Stress, Anxiety, and Graduate School

First off, this post was inspired by a fellow library student I follow on Tumblr, the common librarian. She studies in the UK where a library degree is a one year program! I can’t even imagine. Anyway back to the point, I was inspired by her frankness about her struggles with anxiety including seeing a therapist, and I find it incredibly brave, lovely, and honest.  So here I am trying to emulate her. Hi everyone, I’m Sara a MLIS student in her second year and I suffer from anxiety (or as my medical chart says – General Anxiety Disorder).

During orientation we were warned about stress. Who goes into a graduate program without expecting stress? We all feel that surge of worry when a due date gets closer and you are balancing three other due dates along with it. However, stress goes away when the paper is turned in. Stress turns into a feeling of accomplishment. Stress is ephemeral. Anxiety is not.

I can not explain the shame I felt my first term when anxiety settled on me (like a fog, a wet blanket, something heavy that I could not dislodge). I tried to play it off as just stress (but I was only enrolled in one class how could one class produce this much stress when I balanced five classes and a job in undergrad just last year?). I couldn’t easily fall asleep. I worried about everything (including ironically my health). I didn’t find joy in cooking anymore. Every morning I awoke with a stiff back and headache and I went to bed with that stiff back and headache. I felt like a pressure was on my chest all the time. I was scared to be alone so I would go out to the library or coffee shop and feel alone in a crowd. However, I couldn’t figure out a way to communicate this to my fellow classmates in a way that I felt still made me sound sane. I just wanted to believe it was normal stress. Admitting something more serious was going on was an admission of failure, of weakness.

It wasn’t until after seeing my family over the holidays and admitting that I still didn’t feel like myself (I wasn’t even looking forward to my new classes. I always get excited about new classes) that I decided to see my doctor. I sat in the waiting room and filled out a mental health survey. It was one of those moments that reality just crashes in on you.  I saw my symptoms quoted back to me almost to a tee. How? How had I waited so long? How didn’t I realize it? Why did I allow my pride get in the way of treating myself?

So why am I sharing all of this now?  Well this is the time when we are all feeling the push. We see the deadlines.  We feel the strain. However, sometimes it isn’t just stress. Sometimes the feeling is more intense and doesn’t go away when the due date passes. Sometimes a good song, a walk in the park, an hour of yoga, or a well baked cake doesn’t do a damn to alleviate the pressure on your chest.

If that is you out there dear reader, please speak up. There is no shame in mental illness. There is no shame in going to your doctor to seek help. I do not want any other person to go through the hell I put myself. This issue needs to be loudly spoken  about  in the academy. In stead of talking about “stress” during orientation lets talk about the difference between stress and anxiety disorder. Lets talk about the warning signs and how to know when you cross the line between normal stress and anxiety.

Because dear reader, you (we) are not alone. This issue is more common than you think. Suffering from anxiety is bad enough, but feeling like you are the only one and therefore weaker, weirder, and unworthy of your program is even worse. Anxiety shouldn’t been seen as a taboo subject. Overcoming anxiety during your years in grad school should be viewed as an example of strength not weakness. You overcame this obstacle because becoming a librarian means that much to you. If that does not show determination I don’t know what does.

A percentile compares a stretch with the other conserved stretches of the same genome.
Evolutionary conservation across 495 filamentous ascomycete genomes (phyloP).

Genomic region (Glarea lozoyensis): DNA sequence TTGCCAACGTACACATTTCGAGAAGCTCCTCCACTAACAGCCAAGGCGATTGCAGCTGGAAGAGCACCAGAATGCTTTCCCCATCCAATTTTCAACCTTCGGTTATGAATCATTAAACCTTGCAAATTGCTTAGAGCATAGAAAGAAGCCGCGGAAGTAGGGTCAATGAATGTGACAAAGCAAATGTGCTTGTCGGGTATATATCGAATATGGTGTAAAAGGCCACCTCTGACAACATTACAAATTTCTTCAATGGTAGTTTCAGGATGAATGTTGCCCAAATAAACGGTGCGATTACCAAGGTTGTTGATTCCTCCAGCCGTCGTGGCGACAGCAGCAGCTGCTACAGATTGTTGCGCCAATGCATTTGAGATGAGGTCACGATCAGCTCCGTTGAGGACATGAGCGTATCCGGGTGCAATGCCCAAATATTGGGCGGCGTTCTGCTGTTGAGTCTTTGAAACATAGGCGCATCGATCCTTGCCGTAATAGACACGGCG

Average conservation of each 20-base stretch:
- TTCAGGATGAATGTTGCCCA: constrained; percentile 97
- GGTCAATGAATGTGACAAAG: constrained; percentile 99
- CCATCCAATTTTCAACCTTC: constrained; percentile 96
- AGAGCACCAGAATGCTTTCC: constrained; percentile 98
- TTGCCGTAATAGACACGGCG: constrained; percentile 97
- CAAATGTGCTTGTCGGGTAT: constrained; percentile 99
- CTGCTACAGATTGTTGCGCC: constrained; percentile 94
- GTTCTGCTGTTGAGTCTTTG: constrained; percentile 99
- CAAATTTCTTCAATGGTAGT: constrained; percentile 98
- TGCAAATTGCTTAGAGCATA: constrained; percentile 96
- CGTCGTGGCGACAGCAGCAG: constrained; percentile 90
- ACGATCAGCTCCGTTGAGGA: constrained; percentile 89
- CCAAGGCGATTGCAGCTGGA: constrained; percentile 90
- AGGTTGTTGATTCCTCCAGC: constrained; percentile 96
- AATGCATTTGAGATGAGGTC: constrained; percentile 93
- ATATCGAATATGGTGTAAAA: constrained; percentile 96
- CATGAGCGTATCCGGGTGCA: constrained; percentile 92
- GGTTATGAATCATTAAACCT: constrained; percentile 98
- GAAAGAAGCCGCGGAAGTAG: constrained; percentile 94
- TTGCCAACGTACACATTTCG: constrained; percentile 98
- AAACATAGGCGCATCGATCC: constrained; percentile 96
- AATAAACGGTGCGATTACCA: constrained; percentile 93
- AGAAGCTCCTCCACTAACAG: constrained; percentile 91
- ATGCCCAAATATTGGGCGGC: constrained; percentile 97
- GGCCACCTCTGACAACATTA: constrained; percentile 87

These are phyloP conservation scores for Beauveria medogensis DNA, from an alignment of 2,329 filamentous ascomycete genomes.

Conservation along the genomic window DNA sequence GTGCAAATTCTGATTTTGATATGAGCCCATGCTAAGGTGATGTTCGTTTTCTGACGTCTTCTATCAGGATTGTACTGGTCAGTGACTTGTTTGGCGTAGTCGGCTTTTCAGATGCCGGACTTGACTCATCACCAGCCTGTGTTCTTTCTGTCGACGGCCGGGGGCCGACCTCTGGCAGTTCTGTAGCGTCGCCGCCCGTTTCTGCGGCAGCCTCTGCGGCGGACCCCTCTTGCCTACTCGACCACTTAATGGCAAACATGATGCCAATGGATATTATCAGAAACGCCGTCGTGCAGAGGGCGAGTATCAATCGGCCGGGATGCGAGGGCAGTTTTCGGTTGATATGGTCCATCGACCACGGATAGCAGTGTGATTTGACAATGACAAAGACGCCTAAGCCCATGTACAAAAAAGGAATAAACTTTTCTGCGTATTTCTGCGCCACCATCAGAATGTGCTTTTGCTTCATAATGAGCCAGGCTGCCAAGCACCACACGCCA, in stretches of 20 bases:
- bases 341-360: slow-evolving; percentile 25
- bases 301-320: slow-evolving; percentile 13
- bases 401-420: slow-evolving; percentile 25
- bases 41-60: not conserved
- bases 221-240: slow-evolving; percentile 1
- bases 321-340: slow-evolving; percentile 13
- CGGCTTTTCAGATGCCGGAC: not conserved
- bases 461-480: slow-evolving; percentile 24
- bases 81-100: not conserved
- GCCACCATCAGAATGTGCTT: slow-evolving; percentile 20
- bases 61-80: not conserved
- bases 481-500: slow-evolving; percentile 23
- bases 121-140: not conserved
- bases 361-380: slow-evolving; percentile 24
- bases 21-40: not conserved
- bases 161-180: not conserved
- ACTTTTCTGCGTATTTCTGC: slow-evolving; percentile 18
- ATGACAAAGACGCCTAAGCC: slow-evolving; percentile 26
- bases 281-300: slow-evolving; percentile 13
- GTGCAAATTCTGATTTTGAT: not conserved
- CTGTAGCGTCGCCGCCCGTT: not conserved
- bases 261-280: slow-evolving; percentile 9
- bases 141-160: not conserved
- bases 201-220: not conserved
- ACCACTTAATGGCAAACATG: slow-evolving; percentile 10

Questions, Comments, Concerns? Let’s have a chat in the comments.

P.S. My anxiety is under control right now and I go in for regular mental health checkups.



Filed under Library School

16 responses to “Stress, Anxiety, and Graduate School

  1. Brava, Sarah! Yes, we are not alone. I don’t generally suffer from chronic anxiety, but I battle depression and occasional seasonal anxiety. (Mine usually comes about in the summer – it’s a less-recognized form of Seasonal Affective Disorder that seems to result from too much light as opposed to too little. I know, whoever heard of someone who can’t handle too much sunshine, right? :-> ) My husband is bipolar and does suffer from chronic anxiety disorders. It’s REALLY IMPORTANT that we all talk about these things, that we come out and show each other that we don’t have to suffer alone, or in silence, and that what we deal with doesn’t make us weird or broken. It’s much more common than most people think, and in the end, it’s an illness like any other chronic illness: a pain in the butt, but something we can learn to manage and live with as part of our otherwise-wonderful lives. I feel a rant coming on about the essentially medieval state of mental health understanding and treatment in this country, but I’ll curb it. :-> Suffice to say, at this point we need to help ourselves and each other, because the world isn’t ready to handle us yet! But yes, thank you for being there for yourself and the rest of us, and please be proud of your own courage in taking on this program’s challenges and in speaking up about your own truth.

    • Thank you Marty! Yes I rather not suffer in silence or alone anymore. I was starting to hate my self censorship about my anxiety like not explaining why I was going to the doctor (hooray for bi-annual mental health check ups). I’d rather start being open and honest about it. Maybe that can start creating some awareness at least among fellow graduate students,